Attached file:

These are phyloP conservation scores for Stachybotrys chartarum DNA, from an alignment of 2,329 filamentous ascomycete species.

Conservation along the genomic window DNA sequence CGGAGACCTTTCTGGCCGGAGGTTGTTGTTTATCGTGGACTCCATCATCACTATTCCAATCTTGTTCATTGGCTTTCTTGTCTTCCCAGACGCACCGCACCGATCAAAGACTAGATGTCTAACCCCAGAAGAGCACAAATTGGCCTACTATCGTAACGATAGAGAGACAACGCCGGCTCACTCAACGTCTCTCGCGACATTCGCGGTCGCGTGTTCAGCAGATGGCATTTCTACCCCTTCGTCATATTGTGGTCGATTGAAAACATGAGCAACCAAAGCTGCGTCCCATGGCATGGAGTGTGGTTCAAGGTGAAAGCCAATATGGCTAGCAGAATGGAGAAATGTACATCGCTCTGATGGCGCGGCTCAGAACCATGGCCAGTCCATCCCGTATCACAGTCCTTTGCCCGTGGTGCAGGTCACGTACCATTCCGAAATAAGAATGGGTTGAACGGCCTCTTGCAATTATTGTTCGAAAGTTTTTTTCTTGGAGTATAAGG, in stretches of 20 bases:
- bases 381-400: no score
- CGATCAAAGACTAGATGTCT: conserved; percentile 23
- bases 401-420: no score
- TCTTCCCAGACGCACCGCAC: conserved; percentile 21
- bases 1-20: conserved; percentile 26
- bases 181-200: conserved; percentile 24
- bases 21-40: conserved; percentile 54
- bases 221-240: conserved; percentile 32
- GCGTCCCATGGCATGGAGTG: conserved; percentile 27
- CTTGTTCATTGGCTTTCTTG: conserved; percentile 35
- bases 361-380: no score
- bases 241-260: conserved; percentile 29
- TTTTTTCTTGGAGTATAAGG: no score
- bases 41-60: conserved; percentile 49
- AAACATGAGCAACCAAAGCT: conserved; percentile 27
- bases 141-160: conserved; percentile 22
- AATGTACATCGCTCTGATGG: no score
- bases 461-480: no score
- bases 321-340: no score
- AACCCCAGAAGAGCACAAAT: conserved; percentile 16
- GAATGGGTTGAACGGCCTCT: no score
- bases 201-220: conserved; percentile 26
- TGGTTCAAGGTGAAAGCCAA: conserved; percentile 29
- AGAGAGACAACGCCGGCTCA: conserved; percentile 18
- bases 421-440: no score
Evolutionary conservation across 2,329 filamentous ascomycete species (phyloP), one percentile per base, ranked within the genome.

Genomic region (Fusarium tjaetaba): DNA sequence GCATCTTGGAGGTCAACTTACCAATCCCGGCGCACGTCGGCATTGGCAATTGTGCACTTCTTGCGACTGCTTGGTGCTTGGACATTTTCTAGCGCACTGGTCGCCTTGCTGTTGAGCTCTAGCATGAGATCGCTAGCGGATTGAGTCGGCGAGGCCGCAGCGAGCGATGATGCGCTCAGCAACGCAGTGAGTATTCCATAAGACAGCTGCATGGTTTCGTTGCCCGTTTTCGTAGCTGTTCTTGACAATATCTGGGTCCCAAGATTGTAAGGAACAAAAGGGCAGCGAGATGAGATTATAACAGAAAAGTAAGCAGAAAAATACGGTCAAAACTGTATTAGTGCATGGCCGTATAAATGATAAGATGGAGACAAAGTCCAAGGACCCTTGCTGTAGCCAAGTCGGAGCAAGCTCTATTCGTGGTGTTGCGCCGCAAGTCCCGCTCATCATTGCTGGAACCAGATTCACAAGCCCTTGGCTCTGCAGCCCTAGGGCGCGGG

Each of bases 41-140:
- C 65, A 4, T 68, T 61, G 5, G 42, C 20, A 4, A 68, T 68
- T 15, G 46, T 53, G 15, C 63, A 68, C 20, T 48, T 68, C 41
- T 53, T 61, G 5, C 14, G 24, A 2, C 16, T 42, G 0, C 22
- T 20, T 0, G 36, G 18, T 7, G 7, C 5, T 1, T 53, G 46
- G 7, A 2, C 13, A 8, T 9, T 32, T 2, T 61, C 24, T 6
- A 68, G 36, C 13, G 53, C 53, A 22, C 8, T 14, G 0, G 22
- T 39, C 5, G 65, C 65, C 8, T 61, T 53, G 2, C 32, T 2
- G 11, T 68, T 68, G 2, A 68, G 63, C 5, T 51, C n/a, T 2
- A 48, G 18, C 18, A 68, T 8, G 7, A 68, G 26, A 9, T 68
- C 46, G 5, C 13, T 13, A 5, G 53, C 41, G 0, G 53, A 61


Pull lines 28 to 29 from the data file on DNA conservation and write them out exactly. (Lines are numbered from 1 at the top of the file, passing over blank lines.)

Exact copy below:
Evolutionary conservation across 2,329 filamentous ascomycete species (phyloP), one percentile per base, ranked within the genome.

Genomic region (Fusarium tjaetaba): DNA sequence GCATCTTGGAGGTCAACTTACCAATCCCGGCGCACGTCGGCATTGGCAATTGTGCACTTCTTGCGACTGCTTGGTGCTTGGACATTTTCTAGCGCACTGGTCGCCTTGCTGTTGAGCTCTAGCATGAGATCGCTAGCGGATTGAGTCGGCGAGGCCGCAGCGAGCGATGATGCGCTCAGCAACGCAGTGAGTATTCCATAAGACAGCTGCATGGTTTCGTTGCCCGTTTTCGTAGCTGTTCTTGACAATATCTGGGTCCCAAGATTGTAAGGAACAAAAGGGCAGCGAGATGAGATTATAACAGAAAAGTAAGCAGAAAAATACGGTCAAAACTGTATTAGTGCATGGCCGTATAAATGATAAGATGGAGACAAAGTCCAAGGACCCTTGCTGTAGCCAAGTCGGAGCAAGCTCTATTCGTGGTGTTGCGCCGCAAGTCCCGCTCATCATTGCTGGAACCAGATTCACAAGCCCTTGGCTCTGCAGCCCTAGGGCGCGGG